Drumming for Eternity
I have been drumming since I was eight years old- In different locals and in different contexts. Solo drumming and ensemble percussion- Classical orchestral drumming and gut bucket blues drumming. It has always been rewarding. From my current perspective of being seventy four years old the phenomenon of drumming is still a mystery. More so now than ever before I see the need in our lives for an oasis of calm.
Now that the benefits of soothing the Vegus Nerve with low mellow rhythmic tones has been articulated by credentialed clinicians we can allow ourselves to trust this process to save our souls, our minds, our lives and our faith and our culture. The effects of rhythm played in a compassionate manner functions below our intellect or rather outside of our cognitive domain. It has properties that can not be articulated in our zero sum definition of realty, in other words we must surrender to its effect rather than fight it or try to control it. I grew up learning to control my mind and my hands to play drum rudiments in an accepted way that won me medals and status, but at the same time I could only marvel at the natural drummers who could just play. That became my Grail Quest. To drum like I was born to drum. Not like I had to learn it. I am grateful for the teachers I had for showing me ways to play the drums with compassion and heart. This eventually evolved into what had always been a method rejuvenation and salvation from the human condition of struggle and death.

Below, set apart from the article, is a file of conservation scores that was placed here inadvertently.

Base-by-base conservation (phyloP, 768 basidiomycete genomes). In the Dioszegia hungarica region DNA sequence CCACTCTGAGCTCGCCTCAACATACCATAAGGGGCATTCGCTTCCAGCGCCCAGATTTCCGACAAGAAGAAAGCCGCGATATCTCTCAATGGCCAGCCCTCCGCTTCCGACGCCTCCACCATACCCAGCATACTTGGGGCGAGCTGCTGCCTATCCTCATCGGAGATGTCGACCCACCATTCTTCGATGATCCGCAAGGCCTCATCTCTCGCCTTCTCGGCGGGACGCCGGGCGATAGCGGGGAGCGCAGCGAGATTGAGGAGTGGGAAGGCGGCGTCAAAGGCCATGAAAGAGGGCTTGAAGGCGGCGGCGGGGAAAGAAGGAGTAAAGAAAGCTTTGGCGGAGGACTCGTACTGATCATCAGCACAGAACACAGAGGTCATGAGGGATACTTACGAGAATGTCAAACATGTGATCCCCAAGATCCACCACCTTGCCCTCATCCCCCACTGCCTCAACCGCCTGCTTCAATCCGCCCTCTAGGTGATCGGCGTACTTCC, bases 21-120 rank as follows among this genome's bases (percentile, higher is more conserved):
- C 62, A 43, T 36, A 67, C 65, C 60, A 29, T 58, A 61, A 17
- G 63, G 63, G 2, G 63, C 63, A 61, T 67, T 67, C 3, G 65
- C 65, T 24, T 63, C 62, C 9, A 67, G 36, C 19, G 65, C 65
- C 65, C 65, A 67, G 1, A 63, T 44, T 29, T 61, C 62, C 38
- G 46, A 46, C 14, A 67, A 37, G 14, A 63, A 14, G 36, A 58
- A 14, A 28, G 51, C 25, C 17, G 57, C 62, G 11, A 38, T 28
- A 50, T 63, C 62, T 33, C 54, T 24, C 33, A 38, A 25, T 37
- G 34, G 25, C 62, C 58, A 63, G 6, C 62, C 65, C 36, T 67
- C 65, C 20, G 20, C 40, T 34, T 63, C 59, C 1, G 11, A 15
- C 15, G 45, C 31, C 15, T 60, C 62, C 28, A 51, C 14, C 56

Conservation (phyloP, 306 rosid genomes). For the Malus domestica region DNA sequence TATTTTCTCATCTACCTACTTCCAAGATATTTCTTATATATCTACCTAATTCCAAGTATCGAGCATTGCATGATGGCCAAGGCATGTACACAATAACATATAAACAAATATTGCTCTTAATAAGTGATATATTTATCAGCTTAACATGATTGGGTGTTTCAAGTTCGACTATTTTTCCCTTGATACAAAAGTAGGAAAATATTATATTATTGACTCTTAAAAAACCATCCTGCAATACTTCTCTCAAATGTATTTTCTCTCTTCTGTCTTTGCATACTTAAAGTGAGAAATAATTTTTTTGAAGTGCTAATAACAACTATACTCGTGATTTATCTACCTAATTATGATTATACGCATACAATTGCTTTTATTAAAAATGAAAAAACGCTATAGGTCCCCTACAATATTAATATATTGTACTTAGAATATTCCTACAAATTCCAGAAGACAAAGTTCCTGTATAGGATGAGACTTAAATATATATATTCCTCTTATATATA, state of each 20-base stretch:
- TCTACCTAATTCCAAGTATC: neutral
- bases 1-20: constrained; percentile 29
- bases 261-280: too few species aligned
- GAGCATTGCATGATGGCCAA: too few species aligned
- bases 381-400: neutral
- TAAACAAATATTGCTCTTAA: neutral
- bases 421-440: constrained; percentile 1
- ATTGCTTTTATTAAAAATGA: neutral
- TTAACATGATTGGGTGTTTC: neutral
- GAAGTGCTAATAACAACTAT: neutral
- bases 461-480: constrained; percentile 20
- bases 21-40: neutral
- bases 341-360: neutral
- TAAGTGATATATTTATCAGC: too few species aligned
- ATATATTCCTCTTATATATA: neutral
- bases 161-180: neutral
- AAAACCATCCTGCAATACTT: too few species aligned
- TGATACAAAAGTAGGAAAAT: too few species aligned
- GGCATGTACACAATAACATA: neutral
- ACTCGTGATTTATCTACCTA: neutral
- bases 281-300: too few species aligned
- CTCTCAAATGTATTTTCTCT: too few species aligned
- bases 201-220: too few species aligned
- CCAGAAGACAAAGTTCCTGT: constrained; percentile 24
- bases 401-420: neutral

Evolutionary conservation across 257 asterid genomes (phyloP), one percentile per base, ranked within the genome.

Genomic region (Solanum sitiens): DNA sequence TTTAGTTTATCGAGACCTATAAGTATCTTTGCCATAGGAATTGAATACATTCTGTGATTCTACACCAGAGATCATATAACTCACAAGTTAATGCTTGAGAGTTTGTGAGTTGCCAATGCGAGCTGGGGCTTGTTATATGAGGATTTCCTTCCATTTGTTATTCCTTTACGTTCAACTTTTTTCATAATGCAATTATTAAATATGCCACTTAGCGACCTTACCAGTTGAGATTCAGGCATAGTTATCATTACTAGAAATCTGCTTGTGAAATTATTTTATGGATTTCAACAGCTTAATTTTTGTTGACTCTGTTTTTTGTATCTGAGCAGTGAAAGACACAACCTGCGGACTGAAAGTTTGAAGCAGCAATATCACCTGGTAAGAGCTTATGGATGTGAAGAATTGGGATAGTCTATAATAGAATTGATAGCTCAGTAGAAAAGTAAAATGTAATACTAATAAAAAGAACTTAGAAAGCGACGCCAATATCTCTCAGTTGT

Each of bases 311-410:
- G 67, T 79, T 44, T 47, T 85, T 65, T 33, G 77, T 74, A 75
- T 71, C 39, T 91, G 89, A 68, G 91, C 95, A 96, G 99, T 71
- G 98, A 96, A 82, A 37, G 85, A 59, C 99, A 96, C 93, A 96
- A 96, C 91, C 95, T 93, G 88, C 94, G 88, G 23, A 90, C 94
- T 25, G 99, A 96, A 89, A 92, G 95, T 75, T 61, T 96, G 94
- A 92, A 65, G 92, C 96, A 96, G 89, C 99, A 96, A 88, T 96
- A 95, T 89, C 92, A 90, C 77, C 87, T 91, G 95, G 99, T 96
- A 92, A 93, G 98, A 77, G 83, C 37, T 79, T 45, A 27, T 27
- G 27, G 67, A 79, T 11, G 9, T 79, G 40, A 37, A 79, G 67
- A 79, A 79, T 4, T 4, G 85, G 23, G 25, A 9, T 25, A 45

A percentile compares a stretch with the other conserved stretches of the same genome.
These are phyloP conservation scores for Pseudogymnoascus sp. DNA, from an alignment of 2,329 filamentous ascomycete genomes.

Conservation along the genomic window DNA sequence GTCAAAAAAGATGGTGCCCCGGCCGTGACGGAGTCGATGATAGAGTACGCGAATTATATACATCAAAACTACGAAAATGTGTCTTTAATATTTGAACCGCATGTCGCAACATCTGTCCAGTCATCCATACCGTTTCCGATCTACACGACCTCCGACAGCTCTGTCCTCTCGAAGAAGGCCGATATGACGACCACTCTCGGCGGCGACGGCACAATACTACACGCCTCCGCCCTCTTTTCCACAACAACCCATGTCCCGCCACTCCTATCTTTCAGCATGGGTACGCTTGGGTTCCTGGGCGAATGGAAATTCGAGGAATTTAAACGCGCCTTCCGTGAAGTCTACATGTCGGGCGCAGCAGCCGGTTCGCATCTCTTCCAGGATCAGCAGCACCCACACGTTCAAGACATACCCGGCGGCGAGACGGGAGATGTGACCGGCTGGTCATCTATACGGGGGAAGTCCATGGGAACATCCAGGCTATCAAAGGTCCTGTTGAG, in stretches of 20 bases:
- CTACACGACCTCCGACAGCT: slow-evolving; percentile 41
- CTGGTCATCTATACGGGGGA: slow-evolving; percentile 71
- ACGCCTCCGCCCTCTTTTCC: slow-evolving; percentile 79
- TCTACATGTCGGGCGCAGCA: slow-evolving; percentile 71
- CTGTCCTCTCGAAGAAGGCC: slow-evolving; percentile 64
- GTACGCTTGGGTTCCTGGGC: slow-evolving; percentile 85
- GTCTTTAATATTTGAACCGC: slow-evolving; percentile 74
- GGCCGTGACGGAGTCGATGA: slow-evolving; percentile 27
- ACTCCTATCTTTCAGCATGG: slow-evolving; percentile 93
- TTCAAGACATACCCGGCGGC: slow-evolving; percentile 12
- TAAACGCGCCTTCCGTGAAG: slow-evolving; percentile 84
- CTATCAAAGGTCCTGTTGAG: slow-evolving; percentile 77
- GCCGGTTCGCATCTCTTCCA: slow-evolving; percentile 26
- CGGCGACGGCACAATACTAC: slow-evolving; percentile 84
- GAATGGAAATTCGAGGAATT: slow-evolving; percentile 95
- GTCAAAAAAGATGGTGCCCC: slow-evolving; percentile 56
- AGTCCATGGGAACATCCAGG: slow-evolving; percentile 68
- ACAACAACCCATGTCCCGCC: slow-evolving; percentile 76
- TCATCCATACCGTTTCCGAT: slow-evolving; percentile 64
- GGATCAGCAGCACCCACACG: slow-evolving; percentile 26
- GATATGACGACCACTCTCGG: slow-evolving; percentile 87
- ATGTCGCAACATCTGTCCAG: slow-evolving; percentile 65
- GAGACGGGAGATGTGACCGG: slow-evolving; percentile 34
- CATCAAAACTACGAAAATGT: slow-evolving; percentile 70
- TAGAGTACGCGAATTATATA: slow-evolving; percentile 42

Great drummers are invisible. They function in support of great art and mystical healing whether it is Buddy Rich, John Bonham, Ringo or Jaimo with the Allman Brothers, or Baba Olatunji of Nigeria. Their place in the evolution of consciousness is undeniable. But it is performed with a grace of action that belies its effect and power over people’s lives. Long live the groove!
Thoughts on drumming from Russell Buddy Helm 2023 L.A.